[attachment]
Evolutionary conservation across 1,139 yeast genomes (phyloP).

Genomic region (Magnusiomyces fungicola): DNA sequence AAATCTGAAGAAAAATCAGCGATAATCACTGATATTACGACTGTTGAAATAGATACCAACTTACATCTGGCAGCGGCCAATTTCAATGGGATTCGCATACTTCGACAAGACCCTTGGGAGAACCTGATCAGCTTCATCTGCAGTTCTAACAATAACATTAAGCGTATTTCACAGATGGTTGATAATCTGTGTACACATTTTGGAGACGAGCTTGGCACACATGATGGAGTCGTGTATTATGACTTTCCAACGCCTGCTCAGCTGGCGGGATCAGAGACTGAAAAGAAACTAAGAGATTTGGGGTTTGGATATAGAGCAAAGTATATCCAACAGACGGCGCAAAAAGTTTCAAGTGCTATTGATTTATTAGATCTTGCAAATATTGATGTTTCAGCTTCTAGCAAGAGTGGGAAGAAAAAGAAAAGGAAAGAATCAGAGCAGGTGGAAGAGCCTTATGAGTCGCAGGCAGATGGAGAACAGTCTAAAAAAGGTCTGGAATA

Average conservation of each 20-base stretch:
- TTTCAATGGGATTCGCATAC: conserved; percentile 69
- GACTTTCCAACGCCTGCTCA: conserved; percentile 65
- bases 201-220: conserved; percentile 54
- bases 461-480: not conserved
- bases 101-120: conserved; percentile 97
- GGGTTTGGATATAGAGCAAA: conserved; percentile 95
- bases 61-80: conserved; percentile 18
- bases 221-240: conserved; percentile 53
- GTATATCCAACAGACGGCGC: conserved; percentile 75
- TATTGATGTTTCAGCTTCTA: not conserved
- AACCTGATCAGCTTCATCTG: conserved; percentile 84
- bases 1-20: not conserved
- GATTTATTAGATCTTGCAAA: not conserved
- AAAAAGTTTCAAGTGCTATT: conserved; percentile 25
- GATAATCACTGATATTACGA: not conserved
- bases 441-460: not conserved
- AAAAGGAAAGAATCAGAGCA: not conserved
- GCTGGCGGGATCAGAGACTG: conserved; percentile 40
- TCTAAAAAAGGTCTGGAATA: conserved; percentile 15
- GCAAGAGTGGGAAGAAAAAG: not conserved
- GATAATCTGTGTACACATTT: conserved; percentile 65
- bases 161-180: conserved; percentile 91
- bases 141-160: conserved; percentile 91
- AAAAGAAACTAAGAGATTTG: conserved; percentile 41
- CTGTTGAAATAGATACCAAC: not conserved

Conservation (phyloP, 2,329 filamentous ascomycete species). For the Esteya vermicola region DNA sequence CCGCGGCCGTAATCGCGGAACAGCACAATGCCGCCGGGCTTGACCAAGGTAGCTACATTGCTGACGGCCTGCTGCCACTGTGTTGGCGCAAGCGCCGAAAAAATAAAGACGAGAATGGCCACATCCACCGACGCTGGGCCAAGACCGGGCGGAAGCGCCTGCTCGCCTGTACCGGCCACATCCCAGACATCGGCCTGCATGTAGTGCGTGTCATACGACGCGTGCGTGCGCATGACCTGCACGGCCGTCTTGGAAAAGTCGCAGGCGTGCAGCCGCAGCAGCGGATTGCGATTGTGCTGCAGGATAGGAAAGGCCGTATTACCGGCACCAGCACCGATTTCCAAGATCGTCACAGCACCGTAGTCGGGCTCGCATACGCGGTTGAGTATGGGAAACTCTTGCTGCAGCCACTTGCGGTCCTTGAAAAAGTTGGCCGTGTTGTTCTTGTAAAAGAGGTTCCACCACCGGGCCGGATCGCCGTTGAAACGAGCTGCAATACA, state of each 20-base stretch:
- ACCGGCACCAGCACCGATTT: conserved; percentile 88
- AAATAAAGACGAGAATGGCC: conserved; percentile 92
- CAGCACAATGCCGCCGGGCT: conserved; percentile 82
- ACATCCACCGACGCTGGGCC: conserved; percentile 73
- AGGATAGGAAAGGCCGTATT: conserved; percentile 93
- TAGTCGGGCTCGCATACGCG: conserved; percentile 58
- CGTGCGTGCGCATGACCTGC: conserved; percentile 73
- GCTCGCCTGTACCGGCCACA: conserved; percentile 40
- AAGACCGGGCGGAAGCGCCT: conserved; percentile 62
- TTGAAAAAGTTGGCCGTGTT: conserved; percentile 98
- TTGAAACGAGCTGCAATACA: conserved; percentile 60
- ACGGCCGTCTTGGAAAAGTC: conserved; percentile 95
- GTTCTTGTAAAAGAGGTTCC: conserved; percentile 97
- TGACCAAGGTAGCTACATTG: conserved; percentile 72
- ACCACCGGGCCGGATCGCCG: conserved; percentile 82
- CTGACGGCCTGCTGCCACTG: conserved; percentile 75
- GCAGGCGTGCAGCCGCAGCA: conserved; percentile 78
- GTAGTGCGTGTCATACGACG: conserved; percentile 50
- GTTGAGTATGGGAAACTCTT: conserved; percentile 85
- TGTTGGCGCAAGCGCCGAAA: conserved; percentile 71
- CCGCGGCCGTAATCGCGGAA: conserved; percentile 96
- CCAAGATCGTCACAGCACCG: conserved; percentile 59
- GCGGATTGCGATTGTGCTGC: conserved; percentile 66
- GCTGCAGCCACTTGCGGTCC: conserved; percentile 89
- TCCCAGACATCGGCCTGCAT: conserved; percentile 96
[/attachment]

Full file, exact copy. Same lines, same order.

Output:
Evolutionary conservation across 1,139 yeast genomes (phyloP).

Genomic region (Magnusiomyces fungicola): DNA sequence AAATCTGAAGAAAAATCAGCGATAATCACTGATATTACGACTGTTGAAATAGATACCAACTTACATCTGGCAGCGGCCAATTTCAATGGGATTCGCATACTTCGACAAGACCCTTGGGAGAACCTGATCAGCTTCATCTGCAGTTCTAACAATAACATTAAGCGTATTTCACAGATGGTTGATAATCTGTGTACACATTTTGGAGACGAGCTTGGCACACATGATGGAGTCGTGTATTATGACTTTCCAACGCCTGCTCAGCTGGCGGGATCAGAGACTGAAAAGAAACTAAGAGATTTGGGGTTTGGATATAGAGCAAAGTATATCCAACAGACGGCGCAAAAAGTTTCAAGTGCTATTGATTTATTAGATCTTGCAAATATTGATGTTTCAGCTTCTAGCAAGAGTGGGAAGAAAAAGAAAAGGAAAGAATCAGAGCAGGTGGAAGAGCCTTATGAGTCGCAGGCAGATGGAGAACAGTCTAAAAAAGGTCTGGAATA

Average conservation of each 20-base stretch:
- TTTCAATGGGATTCGCATAC: conserved; percentile 69
- GACTTTCCAACGCCTGCTCA: conserved; percentile 65
- bases 201-220: conserved; percentile 54
- bases 461-480: not conserved
- bases 101-120: conserved; percentile 97
- GGGTTTGGATATAGAGCAAA: conserved; percentile 95
- bases 61-80: conserved; percentile 18
- bases 221-240: conserved; percentile 53
- GTATATCCAACAGACGGCGC: conserved; percentile 75
- TATTGATGTTTCAGCTTCTA: not conserved
- AACCTGATCAGCTTCATCTG: conserved; percentile 84
- bases 1-20: not conserved
- GATTTATTAGATCTTGCAAA: not conserved
- AAAAAGTTTCAAGTGCTATT: conserved; percentile 25
- GATAATCACTGATATTACGA: not conserved
- bases 441-460: not conserved
- AAAAGGAAAGAATCAGAGCA: not conserved
- GCTGGCGGGATCAGAGACTG: conserved; percentile 40
- TCTAAAAAAGGTCTGGAATA: conserved; percentile 15
- GCAAGAGTGGGAAGAAAAAG: not conserved
- GATAATCTGTGTACACATTT: conserved; percentile 65
- bases 161-180: conserved; percentile 91
- bases 141-160: conserved; percentile 91
- AAAAGAAACTAAGAGATTTG: conserved; percentile 41
- CTGTTGAAATAGATACCAAC: not conserved

Conservation (phyloP, 2,329 filamentous ascomycete species). For the Esteya vermicola region DNA sequence CCGCGGCCGTAATCGCGGAACAGCACAATGCCGCCGGGCTTGACCAAGGTAGCTACATTGCTGACGGCCTGCTGCCACTGTGTTGGCGCAAGCGCCGAAAAAATAAAGACGAGAATGGCCACATCCACCGACGCTGGGCCAAGACCGGGCGGAAGCGCCTGCTCGCCTGTACCGGCCACATCCCAGACATCGGCCTGCATGTAGTGCGTGTCATACGACGCGTGCGTGCGCATGACCTGCACGGCCGTCTTGGAAAAGTCGCAGGCGTGCAGCCGCAGCAGCGGATTGCGATTGTGCTGCAGGATAGGAAAGGCCGTATTACCGGCACCAGCACCGATTTCCAAGATCGTCACAGCACCGTAGTCGGGCTCGCATACGCGGTTGAGTATGGGAAACTCTTGCTGCAGCCACTTGCGGTCCTTGAAAAAGTTGGCCGTGTTGTTCTTGTAAAAGAGGTTCCACCACCGGGCCGGATCGCCGTTGAAACGAGCTGCAATACA, state of each 20-base stretch:
- ACCGGCACCAGCACCGATTT: conserved; percentile 88
- AAATAAAGACGAGAATGGCC: conserved; percentile 92
- CAGCACAATGCCGCCGGGCT: conserved; percentile 82
- ACATCCACCGACGCTGGGCC: conserved; percentile 73
- AGGATAGGAAAGGCCGTATT: conserved; percentile 93
- TAGTCGGGCTCGCATACGCG: conserved; percentile 58
- CGTGCGTGCGCATGACCTGC: conserved; percentile 73
- GCTCGCCTGTACCGGCCACA: conserved; percentile 40
- AAGACCGGGCGGAAGCGCCT: conserved; percentile 62
- TTGAAAAAGTTGGCCGTGTT: conserved; percentile 98
- TTGAAACGAGCTGCAATACA: conserved; percentile 60
- ACGGCCGTCTTGGAAAAGTC: conserved; percentile 95
- GTTCTTGTAAAAGAGGTTCC: conserved; percentile 97
- TGACCAAGGTAGCTACATTG: conserved; percentile 72
- ACCACCGGGCCGGATCGCCG: conserved; percentile 82
- CTGACGGCCTGCTGCCACTG: conserved; percentile 75
- GCAGGCGTGCAGCCGCAGCA: conserved; percentile 78
- GTAGTGCGTGTCATACGACG: conserved; percentile 50
- GTTGAGTATGGGAAACTCTT: conserved; percentile 85
- TGTTGGCGCAAGCGCCGAAA: conserved; percentile 71
- CCGCGGCCGTAATCGCGGAA: conserved; percentile 96
- CCAAGATCGTCACAGCACCG: conserved; percentile 59
- GCGGATTGCGATTGTGCTGC: conserved; percentile 66
- GCTGCAGCCACTTGCGGTCC: conserved; percentile 89
- TCCCAGACATCGGCCTGCAT: conserved; percentile 96